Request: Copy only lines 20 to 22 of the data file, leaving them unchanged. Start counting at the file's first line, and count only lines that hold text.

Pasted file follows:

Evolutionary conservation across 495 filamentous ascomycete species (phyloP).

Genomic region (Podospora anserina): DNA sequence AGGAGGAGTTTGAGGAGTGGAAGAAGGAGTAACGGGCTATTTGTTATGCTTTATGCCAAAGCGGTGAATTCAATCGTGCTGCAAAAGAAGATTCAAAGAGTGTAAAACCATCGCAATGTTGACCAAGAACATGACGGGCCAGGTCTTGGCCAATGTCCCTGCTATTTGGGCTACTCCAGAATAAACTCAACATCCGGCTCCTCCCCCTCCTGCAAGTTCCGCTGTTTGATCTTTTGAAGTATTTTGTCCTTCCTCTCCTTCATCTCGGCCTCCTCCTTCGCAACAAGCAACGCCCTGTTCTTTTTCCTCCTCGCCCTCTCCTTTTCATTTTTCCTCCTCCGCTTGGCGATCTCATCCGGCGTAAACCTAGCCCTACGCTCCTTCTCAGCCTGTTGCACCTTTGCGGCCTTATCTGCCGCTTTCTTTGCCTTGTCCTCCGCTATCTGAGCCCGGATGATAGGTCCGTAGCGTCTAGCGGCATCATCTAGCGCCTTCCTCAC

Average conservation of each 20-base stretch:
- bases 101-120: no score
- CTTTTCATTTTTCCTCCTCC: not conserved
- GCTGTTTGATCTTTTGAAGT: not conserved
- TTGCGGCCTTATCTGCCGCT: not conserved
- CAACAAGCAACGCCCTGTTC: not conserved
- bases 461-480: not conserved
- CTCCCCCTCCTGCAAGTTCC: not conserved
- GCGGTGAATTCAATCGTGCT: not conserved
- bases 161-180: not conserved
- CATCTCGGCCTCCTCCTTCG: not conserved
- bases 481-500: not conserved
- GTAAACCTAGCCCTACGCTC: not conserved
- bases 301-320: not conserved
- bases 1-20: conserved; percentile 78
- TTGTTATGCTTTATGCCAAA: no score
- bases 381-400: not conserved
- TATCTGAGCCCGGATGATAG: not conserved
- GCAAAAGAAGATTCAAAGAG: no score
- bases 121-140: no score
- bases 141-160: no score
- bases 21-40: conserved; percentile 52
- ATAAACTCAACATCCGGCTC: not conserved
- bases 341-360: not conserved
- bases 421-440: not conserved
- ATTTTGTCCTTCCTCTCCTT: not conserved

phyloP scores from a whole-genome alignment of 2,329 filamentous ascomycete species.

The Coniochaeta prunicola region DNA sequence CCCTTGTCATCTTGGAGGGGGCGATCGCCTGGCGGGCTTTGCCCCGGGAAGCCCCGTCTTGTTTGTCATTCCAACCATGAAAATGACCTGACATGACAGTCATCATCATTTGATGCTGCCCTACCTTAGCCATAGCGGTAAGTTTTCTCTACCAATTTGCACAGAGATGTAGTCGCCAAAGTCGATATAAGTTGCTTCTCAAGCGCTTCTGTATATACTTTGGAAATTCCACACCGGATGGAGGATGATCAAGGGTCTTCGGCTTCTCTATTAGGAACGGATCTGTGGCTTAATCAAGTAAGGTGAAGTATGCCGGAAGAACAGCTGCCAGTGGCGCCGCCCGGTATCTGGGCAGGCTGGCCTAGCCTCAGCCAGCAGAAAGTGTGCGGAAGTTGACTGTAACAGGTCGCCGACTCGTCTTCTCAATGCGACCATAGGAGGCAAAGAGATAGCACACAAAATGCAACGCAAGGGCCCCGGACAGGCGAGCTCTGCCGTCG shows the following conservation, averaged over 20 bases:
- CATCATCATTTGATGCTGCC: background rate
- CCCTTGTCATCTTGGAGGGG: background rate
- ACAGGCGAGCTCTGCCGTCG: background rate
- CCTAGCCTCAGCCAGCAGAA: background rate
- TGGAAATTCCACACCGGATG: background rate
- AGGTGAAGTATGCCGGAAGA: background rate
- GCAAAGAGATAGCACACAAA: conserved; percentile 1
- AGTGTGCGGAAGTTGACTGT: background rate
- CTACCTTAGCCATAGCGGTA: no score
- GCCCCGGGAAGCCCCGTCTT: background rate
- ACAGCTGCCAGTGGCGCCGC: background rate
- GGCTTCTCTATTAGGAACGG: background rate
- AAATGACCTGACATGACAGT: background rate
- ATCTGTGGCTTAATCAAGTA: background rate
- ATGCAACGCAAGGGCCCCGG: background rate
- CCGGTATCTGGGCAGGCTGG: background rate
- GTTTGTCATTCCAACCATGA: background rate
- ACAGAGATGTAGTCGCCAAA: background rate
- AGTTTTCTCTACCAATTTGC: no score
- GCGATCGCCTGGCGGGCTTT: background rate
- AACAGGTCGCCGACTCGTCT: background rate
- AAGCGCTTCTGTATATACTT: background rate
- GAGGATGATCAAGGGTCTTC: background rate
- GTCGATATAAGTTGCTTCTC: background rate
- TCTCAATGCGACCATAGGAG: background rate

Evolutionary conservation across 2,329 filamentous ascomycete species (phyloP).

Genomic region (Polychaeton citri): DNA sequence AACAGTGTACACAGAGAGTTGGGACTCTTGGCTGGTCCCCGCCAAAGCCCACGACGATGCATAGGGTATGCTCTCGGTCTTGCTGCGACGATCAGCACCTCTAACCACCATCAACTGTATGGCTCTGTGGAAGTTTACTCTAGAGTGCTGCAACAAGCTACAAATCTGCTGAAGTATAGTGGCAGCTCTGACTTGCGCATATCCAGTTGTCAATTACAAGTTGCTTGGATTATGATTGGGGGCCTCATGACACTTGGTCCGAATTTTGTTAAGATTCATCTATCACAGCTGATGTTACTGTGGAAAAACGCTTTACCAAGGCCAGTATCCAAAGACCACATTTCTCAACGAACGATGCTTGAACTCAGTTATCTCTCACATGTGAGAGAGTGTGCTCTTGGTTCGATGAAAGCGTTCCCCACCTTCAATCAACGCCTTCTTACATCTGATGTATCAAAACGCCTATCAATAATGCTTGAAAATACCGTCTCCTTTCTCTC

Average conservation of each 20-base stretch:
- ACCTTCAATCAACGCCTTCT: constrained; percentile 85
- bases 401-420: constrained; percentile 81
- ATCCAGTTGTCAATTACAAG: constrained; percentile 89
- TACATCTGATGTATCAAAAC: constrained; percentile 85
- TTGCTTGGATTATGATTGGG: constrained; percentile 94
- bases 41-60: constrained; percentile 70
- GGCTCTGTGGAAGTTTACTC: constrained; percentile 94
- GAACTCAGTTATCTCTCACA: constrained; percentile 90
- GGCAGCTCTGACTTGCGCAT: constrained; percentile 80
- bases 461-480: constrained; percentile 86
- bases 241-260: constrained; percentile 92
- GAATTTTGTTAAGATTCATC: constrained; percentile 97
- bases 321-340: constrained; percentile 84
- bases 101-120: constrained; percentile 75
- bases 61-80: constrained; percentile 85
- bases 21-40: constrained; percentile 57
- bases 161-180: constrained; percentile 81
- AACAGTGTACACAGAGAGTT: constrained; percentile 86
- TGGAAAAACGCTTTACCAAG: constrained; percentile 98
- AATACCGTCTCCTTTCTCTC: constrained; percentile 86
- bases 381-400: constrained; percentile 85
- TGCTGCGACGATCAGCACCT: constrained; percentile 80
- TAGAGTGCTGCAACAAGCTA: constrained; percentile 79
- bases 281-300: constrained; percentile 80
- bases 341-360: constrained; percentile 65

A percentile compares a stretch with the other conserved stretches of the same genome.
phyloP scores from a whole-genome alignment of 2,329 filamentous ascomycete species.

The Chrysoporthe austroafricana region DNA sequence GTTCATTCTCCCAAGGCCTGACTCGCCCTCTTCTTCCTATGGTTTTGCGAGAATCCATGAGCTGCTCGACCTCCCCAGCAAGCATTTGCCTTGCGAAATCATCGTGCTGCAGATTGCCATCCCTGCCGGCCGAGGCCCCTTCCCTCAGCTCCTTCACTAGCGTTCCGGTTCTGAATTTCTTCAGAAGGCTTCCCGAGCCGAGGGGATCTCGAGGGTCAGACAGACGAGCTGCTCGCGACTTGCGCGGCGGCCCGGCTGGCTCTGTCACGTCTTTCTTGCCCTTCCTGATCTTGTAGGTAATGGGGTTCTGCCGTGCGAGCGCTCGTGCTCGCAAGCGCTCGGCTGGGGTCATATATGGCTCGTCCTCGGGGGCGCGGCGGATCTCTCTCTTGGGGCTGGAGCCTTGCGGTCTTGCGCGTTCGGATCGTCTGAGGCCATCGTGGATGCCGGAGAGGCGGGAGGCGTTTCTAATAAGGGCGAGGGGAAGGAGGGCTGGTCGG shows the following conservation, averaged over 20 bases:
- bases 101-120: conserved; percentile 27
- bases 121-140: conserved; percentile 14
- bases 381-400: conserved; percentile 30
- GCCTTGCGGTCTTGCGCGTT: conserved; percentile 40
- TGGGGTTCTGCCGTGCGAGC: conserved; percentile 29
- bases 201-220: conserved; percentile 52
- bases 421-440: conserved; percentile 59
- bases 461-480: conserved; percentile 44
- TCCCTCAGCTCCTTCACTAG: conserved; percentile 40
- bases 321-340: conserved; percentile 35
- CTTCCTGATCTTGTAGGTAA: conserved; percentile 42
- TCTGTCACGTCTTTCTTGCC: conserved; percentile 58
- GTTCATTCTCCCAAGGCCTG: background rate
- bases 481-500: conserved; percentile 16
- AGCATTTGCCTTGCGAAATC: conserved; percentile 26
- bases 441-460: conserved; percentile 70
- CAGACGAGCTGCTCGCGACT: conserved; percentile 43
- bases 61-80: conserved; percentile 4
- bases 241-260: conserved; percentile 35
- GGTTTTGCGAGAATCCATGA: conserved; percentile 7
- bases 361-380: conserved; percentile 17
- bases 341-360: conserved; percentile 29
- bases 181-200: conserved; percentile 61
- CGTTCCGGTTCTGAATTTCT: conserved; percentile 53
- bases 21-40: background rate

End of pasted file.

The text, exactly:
- TATCTGAGCCCGGATGATAG: not conserved
- GCAAAAGAAGATTCAAAGAG: no score
- bases 121-140: no score